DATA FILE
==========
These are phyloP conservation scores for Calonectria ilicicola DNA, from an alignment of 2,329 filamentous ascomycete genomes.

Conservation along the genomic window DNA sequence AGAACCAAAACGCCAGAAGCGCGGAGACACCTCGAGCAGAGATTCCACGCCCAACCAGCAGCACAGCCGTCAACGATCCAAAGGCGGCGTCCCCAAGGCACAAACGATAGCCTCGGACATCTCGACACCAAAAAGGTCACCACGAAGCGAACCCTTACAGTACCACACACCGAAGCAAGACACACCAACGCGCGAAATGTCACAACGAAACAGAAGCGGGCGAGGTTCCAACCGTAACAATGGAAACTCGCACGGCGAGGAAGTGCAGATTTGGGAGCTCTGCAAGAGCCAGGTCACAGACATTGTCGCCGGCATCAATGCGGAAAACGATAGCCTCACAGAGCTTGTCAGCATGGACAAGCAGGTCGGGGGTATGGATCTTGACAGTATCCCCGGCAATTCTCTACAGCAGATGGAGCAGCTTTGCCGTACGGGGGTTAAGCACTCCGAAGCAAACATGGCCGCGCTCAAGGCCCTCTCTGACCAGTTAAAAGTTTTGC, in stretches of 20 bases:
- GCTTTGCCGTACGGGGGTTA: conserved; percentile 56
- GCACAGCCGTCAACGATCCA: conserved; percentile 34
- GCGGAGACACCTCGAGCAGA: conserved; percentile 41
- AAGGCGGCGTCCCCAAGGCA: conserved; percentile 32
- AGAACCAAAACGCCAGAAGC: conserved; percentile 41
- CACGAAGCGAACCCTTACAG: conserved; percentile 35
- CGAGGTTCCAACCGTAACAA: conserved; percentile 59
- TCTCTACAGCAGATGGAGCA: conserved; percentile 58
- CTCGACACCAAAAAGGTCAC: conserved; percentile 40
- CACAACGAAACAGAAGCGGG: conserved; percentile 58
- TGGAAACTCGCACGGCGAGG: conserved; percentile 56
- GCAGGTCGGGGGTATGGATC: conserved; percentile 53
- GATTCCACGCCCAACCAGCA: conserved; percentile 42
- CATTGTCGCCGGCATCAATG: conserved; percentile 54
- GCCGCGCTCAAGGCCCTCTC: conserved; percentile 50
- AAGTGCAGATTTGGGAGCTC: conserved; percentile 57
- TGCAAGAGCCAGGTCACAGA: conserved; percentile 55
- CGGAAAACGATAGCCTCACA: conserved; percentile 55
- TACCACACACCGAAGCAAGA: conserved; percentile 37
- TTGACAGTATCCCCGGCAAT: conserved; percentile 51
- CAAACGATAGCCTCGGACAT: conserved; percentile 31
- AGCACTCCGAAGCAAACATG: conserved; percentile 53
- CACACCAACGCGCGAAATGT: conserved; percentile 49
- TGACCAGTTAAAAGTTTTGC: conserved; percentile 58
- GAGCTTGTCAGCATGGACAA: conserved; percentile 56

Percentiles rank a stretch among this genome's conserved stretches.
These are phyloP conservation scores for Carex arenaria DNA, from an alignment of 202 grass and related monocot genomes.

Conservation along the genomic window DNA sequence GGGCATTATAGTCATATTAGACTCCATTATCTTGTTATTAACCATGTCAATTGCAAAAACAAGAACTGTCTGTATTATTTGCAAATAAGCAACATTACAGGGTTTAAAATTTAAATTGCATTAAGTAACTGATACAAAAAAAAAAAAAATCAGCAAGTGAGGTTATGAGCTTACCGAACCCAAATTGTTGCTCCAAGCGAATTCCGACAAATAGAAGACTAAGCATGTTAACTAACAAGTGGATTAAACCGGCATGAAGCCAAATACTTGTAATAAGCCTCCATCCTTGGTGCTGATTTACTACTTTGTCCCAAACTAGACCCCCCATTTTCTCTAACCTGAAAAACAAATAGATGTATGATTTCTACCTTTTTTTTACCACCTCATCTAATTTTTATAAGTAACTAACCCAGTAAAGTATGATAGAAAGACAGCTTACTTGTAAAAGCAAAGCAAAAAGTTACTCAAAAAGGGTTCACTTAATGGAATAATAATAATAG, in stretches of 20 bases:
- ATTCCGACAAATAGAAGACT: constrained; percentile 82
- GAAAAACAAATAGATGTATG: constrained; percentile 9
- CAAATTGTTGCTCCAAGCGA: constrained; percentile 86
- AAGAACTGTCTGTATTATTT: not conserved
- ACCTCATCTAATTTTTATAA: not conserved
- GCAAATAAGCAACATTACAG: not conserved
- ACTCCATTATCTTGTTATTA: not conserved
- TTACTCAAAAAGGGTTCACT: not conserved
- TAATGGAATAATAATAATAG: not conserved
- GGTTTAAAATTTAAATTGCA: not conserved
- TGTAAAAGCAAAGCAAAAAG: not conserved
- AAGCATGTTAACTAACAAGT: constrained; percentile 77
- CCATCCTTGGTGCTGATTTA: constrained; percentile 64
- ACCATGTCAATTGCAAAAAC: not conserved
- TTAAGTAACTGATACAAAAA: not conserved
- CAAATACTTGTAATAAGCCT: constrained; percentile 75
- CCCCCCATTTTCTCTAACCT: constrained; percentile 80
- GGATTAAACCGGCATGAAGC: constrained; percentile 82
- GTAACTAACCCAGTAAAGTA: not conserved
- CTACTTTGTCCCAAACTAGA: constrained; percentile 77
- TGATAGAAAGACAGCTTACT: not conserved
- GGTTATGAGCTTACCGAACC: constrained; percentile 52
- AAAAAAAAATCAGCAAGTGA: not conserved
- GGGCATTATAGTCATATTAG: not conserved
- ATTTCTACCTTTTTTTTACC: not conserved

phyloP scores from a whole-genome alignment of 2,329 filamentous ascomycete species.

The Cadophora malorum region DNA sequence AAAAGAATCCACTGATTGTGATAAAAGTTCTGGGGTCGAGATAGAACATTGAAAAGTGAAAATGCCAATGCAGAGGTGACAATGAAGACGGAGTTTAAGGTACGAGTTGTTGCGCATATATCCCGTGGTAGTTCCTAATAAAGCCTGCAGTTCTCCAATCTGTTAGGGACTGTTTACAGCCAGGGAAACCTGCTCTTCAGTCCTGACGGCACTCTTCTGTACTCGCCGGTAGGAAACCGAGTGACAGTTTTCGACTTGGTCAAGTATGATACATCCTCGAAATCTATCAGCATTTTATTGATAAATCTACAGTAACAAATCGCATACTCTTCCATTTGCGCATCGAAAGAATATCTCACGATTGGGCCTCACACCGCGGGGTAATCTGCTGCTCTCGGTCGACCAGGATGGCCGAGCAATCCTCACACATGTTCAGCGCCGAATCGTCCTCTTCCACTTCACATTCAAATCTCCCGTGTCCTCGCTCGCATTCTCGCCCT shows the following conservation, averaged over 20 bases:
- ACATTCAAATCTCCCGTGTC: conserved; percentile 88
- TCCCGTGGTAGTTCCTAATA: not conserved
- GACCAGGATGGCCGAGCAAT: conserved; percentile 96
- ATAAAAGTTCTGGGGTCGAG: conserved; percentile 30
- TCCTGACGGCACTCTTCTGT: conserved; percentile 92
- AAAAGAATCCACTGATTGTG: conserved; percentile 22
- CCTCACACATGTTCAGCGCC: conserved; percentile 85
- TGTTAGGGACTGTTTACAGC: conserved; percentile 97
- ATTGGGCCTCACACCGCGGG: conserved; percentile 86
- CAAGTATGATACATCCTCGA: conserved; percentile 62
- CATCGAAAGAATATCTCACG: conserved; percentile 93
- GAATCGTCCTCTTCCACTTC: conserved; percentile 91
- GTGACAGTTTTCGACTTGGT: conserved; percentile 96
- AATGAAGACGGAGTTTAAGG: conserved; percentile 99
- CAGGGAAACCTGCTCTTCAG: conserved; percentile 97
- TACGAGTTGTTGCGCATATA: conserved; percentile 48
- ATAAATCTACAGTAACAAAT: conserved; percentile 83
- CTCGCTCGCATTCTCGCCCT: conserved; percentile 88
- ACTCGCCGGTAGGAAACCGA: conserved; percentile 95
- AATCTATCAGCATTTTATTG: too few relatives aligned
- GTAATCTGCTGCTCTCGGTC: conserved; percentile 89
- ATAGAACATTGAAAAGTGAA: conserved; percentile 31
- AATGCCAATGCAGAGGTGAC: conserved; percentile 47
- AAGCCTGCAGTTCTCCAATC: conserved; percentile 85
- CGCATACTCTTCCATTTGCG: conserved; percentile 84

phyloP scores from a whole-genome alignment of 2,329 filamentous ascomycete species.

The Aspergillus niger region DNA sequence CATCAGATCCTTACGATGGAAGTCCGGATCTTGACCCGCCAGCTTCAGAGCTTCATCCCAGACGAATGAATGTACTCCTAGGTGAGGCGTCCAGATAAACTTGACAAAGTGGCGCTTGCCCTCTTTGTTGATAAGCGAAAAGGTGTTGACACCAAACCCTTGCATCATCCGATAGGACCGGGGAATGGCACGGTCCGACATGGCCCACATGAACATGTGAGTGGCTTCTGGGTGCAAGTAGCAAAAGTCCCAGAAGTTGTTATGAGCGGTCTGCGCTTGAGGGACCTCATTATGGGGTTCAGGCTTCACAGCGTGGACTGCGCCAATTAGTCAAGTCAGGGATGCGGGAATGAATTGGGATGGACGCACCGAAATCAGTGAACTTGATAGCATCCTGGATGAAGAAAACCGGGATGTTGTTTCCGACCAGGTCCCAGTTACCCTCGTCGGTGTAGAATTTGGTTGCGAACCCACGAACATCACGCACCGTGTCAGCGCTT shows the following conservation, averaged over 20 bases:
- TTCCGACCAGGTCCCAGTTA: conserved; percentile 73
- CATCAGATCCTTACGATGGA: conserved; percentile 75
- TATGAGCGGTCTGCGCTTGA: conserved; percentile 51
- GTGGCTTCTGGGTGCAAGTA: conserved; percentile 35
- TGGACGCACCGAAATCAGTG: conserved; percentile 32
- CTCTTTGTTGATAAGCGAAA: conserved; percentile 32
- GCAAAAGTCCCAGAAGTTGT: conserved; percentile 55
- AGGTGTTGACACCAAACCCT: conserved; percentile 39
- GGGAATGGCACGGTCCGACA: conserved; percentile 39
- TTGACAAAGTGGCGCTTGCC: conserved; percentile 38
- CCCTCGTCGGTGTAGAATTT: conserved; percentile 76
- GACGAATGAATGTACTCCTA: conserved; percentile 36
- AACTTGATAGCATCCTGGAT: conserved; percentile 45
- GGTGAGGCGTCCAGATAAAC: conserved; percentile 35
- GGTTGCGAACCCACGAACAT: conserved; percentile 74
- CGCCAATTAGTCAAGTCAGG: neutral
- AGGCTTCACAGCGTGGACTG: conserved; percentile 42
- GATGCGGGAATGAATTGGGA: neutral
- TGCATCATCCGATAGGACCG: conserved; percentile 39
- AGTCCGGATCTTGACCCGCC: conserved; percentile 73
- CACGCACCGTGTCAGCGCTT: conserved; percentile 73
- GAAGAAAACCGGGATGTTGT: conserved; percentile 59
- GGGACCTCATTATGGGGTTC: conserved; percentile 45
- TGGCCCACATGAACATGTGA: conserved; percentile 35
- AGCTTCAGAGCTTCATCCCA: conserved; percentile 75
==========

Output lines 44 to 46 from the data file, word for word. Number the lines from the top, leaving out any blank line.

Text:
- ACCATGTCAATTGCAAAAAC: not conserved
- TTAAGTAACTGATACAAAAA: not conserved
- CAAATACTTGTAATAAGCCT: constrained; percentile 75